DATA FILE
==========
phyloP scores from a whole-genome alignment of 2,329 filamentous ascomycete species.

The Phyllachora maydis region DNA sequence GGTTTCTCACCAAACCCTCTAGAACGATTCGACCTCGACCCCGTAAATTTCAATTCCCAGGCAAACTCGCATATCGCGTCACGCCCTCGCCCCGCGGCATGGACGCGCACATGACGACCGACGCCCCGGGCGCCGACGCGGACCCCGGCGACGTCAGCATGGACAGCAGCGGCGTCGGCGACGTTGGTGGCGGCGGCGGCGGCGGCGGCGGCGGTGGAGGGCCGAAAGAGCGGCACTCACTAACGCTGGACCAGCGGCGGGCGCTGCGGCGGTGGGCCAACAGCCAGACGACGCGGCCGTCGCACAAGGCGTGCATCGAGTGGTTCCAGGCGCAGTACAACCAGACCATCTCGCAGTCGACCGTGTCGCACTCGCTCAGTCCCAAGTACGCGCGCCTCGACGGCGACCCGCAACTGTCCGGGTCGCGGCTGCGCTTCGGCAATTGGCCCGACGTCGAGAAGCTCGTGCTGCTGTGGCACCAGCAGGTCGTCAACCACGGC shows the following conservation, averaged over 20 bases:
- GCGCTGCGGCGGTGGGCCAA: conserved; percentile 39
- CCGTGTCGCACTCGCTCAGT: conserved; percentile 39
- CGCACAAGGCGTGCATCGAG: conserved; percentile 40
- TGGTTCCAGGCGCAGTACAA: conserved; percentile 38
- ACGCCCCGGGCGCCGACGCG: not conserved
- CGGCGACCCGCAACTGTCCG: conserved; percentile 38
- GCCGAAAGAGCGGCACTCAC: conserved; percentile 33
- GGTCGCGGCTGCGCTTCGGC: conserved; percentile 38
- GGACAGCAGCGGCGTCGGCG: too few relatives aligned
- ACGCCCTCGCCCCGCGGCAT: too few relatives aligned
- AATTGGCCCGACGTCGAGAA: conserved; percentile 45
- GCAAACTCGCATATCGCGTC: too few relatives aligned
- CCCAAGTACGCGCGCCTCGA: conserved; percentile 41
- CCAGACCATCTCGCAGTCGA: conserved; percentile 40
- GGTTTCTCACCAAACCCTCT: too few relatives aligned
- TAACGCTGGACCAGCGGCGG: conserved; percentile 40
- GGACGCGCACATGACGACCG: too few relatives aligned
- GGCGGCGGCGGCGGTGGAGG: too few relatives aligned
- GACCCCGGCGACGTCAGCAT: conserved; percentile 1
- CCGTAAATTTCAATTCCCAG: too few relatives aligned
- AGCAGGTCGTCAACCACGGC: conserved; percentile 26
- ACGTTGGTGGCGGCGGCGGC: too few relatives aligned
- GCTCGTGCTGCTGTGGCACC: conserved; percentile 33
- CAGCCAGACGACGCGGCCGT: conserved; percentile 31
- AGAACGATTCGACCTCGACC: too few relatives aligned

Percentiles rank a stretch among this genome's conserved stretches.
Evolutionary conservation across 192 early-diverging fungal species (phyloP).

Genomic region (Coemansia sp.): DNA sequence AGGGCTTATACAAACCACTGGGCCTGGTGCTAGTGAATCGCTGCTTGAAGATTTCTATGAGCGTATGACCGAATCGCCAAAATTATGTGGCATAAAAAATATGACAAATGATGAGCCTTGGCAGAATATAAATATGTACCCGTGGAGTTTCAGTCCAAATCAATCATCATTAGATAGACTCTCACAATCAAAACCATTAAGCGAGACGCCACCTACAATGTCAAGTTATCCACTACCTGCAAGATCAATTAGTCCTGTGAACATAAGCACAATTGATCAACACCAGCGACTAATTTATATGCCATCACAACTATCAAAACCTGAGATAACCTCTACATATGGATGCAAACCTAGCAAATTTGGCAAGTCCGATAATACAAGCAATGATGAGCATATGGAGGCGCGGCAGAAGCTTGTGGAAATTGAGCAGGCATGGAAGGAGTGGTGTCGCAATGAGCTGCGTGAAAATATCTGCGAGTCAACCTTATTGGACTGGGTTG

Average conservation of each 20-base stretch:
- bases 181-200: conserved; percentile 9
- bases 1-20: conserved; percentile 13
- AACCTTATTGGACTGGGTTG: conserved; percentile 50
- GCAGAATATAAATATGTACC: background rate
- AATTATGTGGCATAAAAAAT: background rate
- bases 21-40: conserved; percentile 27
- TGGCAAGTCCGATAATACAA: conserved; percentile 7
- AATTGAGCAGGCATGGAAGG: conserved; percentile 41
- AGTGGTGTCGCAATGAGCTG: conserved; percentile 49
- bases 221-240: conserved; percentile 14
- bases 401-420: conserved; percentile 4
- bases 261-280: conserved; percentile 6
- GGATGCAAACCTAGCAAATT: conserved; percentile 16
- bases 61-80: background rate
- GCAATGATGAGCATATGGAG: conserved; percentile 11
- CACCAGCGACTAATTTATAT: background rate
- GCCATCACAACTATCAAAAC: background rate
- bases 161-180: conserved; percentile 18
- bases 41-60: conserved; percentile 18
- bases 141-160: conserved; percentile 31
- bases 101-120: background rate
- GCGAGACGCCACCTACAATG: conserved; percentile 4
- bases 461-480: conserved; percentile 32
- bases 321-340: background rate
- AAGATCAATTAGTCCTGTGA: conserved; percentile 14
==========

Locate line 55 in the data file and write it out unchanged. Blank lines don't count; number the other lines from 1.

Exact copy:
- bases 321-340: background rate